In 2018, I started collecting harmonicas. It began as a research need- I was researching musical instruments designed by John Vassos, a noted industrial designer who is known for designing the first commercially-available color television console as well as the Perry turnstyle (used in many NY subway stations). My main objective for collecting these instruments was to be able to measure and study their designs. After acquiring the three instruments he designed for the Hohner Musical Instrument Company, I became interested in other art-deco harmonicas designed by Hohner for the NY World’s Fair. And thus, my collection took off. I currently have about 20 harmonicas, and I wanted to see how I could use Omeka to organize my collection. If you are interested in how the project currently looks, check out:

Digital history projects and digital exhibitions potentially have the ability to shift exhibitions into the public domain. Most of these projects are free to access, unlike many museums, and so they have the potential to invite new guests in. When considering creating a project in the digital sphere, it is important to take into consideration issues related to copyright, as they are not always intuitive. For example, some museums like the Met and the Victoria and Albert Museum have made many of their objects and photos part of the public domain, and users can download and use this information in whatever way they see fit. Other institutions use their collections as income, and license images to help benefit their institutions.

The internet has democratized the curatorial space and has created a place for independent researchers to share their work with the public, without needing a book deal, faculty job, or museum backing, but in doing so, we still have many issues to navigate and figure out related to updating our understandings of copyright, publishing, and what it means to be open-sourced.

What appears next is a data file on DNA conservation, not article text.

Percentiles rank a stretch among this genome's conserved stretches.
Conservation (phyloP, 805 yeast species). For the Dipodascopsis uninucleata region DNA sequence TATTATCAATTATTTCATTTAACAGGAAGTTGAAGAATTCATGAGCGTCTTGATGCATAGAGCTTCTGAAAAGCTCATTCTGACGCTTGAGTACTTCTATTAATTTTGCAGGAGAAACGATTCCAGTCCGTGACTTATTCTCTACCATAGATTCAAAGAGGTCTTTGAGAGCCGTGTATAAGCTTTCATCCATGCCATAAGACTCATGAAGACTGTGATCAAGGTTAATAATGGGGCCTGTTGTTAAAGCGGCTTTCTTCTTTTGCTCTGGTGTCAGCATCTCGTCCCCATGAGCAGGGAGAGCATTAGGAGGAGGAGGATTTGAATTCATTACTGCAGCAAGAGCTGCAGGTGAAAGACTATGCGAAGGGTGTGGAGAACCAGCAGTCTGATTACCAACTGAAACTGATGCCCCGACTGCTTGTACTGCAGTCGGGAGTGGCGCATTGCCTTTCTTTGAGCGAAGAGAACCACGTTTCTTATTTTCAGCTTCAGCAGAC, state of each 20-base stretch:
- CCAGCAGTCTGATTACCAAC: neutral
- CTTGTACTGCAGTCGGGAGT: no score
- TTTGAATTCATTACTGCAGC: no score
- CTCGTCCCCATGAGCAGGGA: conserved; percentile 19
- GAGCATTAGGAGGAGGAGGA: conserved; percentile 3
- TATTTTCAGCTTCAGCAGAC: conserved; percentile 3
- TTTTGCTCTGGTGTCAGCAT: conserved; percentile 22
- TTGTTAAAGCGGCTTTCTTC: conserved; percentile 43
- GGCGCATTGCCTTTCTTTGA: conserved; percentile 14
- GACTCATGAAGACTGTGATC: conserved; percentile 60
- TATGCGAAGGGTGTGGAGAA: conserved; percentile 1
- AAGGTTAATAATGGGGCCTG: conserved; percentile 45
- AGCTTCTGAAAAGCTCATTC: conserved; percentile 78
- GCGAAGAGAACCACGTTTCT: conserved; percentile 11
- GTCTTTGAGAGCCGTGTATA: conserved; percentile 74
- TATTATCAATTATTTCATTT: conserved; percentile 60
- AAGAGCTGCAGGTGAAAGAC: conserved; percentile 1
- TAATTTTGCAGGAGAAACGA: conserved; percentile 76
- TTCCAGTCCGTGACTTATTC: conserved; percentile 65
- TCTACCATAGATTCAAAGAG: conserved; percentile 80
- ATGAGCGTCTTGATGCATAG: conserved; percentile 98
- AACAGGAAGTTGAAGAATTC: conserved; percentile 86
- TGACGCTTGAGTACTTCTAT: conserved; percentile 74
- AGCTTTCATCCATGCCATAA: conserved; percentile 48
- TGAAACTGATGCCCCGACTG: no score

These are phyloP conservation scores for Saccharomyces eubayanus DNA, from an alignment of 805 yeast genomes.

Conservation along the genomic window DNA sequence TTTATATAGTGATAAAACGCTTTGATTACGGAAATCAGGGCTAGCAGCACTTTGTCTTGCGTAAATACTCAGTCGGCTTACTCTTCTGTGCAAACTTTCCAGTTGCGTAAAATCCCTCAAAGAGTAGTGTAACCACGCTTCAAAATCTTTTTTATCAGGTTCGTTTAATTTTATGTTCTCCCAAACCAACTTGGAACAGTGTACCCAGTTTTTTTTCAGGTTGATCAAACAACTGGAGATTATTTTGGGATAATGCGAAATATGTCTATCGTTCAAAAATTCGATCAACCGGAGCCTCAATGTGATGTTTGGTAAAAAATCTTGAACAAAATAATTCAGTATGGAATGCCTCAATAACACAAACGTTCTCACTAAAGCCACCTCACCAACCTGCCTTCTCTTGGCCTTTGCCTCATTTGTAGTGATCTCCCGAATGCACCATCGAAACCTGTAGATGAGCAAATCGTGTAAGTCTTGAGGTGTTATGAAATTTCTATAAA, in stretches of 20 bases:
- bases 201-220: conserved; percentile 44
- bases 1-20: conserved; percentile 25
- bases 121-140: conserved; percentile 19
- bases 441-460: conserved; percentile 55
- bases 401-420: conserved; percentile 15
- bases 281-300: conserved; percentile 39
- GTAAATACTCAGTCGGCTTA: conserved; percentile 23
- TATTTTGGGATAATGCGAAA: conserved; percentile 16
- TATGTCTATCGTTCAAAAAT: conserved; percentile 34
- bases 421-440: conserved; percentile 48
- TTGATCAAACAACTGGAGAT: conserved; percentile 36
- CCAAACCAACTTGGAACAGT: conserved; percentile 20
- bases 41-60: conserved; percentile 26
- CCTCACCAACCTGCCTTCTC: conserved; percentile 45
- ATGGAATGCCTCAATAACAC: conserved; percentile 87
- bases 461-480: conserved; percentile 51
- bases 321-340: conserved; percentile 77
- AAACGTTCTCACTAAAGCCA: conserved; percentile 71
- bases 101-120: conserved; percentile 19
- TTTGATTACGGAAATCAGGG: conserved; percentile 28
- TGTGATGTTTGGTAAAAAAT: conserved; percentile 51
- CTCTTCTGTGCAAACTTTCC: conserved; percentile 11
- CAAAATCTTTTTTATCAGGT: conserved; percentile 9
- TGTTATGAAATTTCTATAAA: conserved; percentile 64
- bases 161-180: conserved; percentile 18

1. Jennifer Nalawicki, “The World’s First Entirely Virtual Museum Is Open For Visitors,” Smithsonian Magazine, September 17, 2020, []
  2. Side note—if it is not already obvious, I am completely thrilled with my choice to get my History PhD at GMU, and the focus on DH is a BIG reason. I am having so much fun []

3 replies on “Digital Exhibits: Tools and Issues”

Okay, you have some very good resources here with the articles and apps included. Cannot wait to spend too much time on them to procrastinate.

I agree with your assessment of Covid’s reminder about the importance of DH and the use to democratize museum exhibits and the like. That’s what I’ve always loved about DH and been passionate about.

Your omeka project was so fun! I love seeing advertisements and that you included your own personal collection – my favorite one was the Regina Model Harmonica, simply because of the color.
I also have had trouble making exhibits I liked – but your idea to link out to other sites may be something I co-opt.

Jayme, I really enjoyed your exhibit on Art Deco harmonicas! I agree, I think there is this growing tension created by digital projects and the overall expansion of the field: the democratization of resources and access while at the same time an increased power by companies who are able to limit access via subscriptions.

That is such a cool app! I can’t wait to play around with that!

I enjoyed reading your thoughts and the previous exhibition you curated. That sounds so neat with music aspect and everything. I agree with you on the points you made about Covid and the importance of the digital exhibitions. That was one of things I found so fascinating about many digital and online based resources that became so importance once everything closed down with the pandemic. It really shows how important these digital resources are and the access to them.

I really enjoyed looking at your Omeka exhibit. I love retro and vintage photos/ads. And those harmonicas are BEAUTIFUL!